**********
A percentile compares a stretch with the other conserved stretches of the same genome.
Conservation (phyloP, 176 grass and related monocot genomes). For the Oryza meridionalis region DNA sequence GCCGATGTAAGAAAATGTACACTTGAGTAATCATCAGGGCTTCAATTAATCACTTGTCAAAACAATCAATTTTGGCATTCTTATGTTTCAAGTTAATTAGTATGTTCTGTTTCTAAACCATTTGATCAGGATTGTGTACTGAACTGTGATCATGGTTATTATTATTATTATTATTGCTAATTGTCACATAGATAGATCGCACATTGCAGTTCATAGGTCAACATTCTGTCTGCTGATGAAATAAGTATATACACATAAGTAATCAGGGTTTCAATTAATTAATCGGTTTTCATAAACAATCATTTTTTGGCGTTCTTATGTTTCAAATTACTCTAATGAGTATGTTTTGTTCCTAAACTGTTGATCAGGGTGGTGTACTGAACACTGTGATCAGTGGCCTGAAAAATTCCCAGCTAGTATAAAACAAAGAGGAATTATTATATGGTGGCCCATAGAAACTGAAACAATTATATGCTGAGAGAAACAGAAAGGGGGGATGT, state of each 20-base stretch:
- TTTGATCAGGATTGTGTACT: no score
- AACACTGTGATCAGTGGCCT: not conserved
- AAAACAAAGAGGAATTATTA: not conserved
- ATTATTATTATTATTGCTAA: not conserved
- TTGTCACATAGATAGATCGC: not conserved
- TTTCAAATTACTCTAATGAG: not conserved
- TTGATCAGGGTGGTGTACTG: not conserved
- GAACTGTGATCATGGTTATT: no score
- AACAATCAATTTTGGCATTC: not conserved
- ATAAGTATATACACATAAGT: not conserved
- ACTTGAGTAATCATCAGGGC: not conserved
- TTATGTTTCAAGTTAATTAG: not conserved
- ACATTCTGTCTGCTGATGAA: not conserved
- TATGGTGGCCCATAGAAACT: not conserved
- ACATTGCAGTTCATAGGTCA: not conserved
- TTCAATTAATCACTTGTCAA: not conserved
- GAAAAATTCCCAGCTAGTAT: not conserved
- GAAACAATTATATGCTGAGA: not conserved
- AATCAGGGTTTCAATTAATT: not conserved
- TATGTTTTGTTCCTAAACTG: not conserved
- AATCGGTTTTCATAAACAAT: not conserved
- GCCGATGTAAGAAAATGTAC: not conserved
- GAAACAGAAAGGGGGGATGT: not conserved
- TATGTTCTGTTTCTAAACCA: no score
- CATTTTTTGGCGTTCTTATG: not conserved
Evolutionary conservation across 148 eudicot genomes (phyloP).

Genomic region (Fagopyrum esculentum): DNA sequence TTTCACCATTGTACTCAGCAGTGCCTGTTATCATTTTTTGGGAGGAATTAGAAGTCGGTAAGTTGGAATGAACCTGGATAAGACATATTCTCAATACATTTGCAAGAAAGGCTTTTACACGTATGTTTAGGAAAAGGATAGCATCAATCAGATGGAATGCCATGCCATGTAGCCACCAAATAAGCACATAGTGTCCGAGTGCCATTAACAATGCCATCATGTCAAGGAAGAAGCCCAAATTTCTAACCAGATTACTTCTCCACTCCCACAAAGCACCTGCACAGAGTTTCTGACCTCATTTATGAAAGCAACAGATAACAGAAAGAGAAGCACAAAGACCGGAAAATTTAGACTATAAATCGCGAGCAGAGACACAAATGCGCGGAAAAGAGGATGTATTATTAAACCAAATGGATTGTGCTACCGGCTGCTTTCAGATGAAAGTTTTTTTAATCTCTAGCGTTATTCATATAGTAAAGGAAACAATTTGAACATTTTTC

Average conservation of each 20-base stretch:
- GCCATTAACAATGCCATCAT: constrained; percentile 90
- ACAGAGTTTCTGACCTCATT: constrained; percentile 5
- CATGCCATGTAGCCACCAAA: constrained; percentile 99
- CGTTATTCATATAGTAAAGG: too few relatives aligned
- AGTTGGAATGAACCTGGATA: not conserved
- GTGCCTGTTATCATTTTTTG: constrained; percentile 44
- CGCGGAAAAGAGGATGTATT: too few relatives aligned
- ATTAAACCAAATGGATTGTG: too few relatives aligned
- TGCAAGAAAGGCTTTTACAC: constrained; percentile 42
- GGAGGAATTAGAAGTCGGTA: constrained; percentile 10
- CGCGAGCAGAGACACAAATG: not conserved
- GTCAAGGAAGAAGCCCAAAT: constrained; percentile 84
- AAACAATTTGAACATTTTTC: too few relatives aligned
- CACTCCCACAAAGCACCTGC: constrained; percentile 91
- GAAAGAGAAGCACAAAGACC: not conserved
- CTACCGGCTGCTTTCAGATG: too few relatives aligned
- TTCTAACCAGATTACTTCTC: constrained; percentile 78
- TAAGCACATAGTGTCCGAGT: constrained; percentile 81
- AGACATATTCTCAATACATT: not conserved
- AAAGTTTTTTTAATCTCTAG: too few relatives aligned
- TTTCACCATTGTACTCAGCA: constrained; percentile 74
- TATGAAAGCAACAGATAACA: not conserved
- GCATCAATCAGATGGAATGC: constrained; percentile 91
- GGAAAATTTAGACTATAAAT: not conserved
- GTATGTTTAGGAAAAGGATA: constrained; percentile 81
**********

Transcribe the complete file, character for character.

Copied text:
A percentile compares a stretch with the other conserved stretches of the same genome.
Conservation (phyloP, 176 grass and related monocot genomes). For the Oryza meridionalis region DNA sequence GCCGATGTAAGAAAATGTACACTTGAGTAATCATCAGGGCTTCAATTAATCACTTGTCAAAACAATCAATTTTGGCATTCTTATGTTTCAAGTTAATTAGTATGTTCTGTTTCTAAACCATTTGATCAGGATTGTGTACTGAACTGTGATCATGGTTATTATTATTATTATTATTGCTAATTGTCACATAGATAGATCGCACATTGCAGTTCATAGGTCAACATTCTGTCTGCTGATGAAATAAGTATATACACATAAGTAATCAGGGTTTCAATTAATTAATCGGTTTTCATAAACAATCATTTTTTGGCGTTCTTATGTTTCAAATTACTCTAATGAGTATGTTTTGTTCCTAAACTGTTGATCAGGGTGGTGTACTGAACACTGTGATCAGTGGCCTGAAAAATTCCCAGCTAGTATAAAACAAAGAGGAATTATTATATGGTGGCCCATAGAAACTGAAACAATTATATGCTGAGAGAAACAGAAAGGGGGGATGT, state of each 20-base stretch:
- TTTGATCAGGATTGTGTACT: no score
- AACACTGTGATCAGTGGCCT: not conserved
- AAAACAAAGAGGAATTATTA: not conserved
- ATTATTATTATTATTGCTAA: not conserved
- TTGTCACATAGATAGATCGC: not conserved
- TTTCAAATTACTCTAATGAG: not conserved
- TTGATCAGGGTGGTGTACTG: not conserved
- GAACTGTGATCATGGTTATT: no score
- AACAATCAATTTTGGCATTC: not conserved
- ATAAGTATATACACATAAGT: not conserved
- ACTTGAGTAATCATCAGGGC: not conserved
- TTATGTTTCAAGTTAATTAG: not conserved
- ACATTCTGTCTGCTGATGAA: not conserved
- TATGGTGGCCCATAGAAACT: not conserved
- ACATTGCAGTTCATAGGTCA: not conserved
- TTCAATTAATCACTTGTCAA: not conserved
- GAAAAATTCCCAGCTAGTAT: not conserved
- GAAACAATTATATGCTGAGA: not conserved
- AATCAGGGTTTCAATTAATT: not conserved
- TATGTTTTGTTCCTAAACTG: not conserved
- AATCGGTTTTCATAAACAAT: not conserved
- GCCGATGTAAGAAAATGTAC: not conserved
- GAAACAGAAAGGGGGGATGT: not conserved
- TATGTTCTGTTTCTAAACCA: no score
- CATTTTTTGGCGTTCTTATG: not conserved
Evolutionary conservation across 148 eudicot genomes (phyloP).

Genomic region (Fagopyrum esculentum): DNA sequence TTTCACCATTGTACTCAGCAGTGCCTGTTATCATTTTTTGGGAGGAATTAGAAGTCGGTAAGTTGGAATGAACCTGGATAAGACATATTCTCAATACATTTGCAAGAAAGGCTTTTACACGTATGTTTAGGAAAAGGATAGCATCAATCAGATGGAATGCCATGCCATGTAGCCACCAAATAAGCACATAGTGTCCGAGTGCCATTAACAATGCCATCATGTCAAGGAAGAAGCCCAAATTTCTAACCAGATTACTTCTCCACTCCCACAAAGCACCTGCACAGAGTTTCTGACCTCATTTATGAAAGCAACAGATAACAGAAAGAGAAGCACAAAGACCGGAAAATTTAGACTATAAATCGCGAGCAGAGACACAAATGCGCGGAAAAGAGGATGTATTATTAAACCAAATGGATTGTGCTACCGGCTGCTTTCAGATGAAAGTTTTTTTAATCTCTAGCGTTATTCATATAGTAAAGGAAACAATTTGAACATTTTTC

Average conservation of each 20-base stretch:
- GCCATTAACAATGCCATCAT: constrained; percentile 90
- ACAGAGTTTCTGACCTCATT: constrained; percentile 5
- CATGCCATGTAGCCACCAAA: constrained; percentile 99
- CGTTATTCATATAGTAAAGG: too few relatives aligned
- AGTTGGAATGAACCTGGATA: not conserved
- GTGCCTGTTATCATTTTTTG: constrained; percentile 44
- CGCGGAAAAGAGGATGTATT: too few relatives aligned
- ATTAAACCAAATGGATTGTG: too few relatives aligned
- TGCAAGAAAGGCTTTTACAC: constrained; percentile 42
- GGAGGAATTAGAAGTCGGTA: constrained; percentile 10
- CGCGAGCAGAGACACAAATG: not conserved
- GTCAAGGAAGAAGCCCAAAT: constrained; percentile 84
- AAACAATTTGAACATTTTTC: too few relatives aligned
- CACTCCCACAAAGCACCTGC: constrained; percentile 91
- GAAAGAGAAGCACAAAGACC: not conserved
- CTACCGGCTGCTTTCAGATG: too few relatives aligned
- TTCTAACCAGATTACTTCTC: constrained; percentile 78
- TAAGCACATAGTGTCCGAGT: constrained; percentile 81
- AGACATATTCTCAATACATT: not conserved
- AAAGTTTTTTTAATCTCTAG: too few relatives aligned
- TTTCACCATTGTACTCAGCA: constrained; percentile 74
- TATGAAAGCAACAGATAACA: not conserved
- GCATCAATCAGATGGAATGC: constrained; percentile 91
- GGAAAATTTAGACTATAAAT: not conserved
- GTATGTTTAGGAAAAGGATA: constrained; percentile 81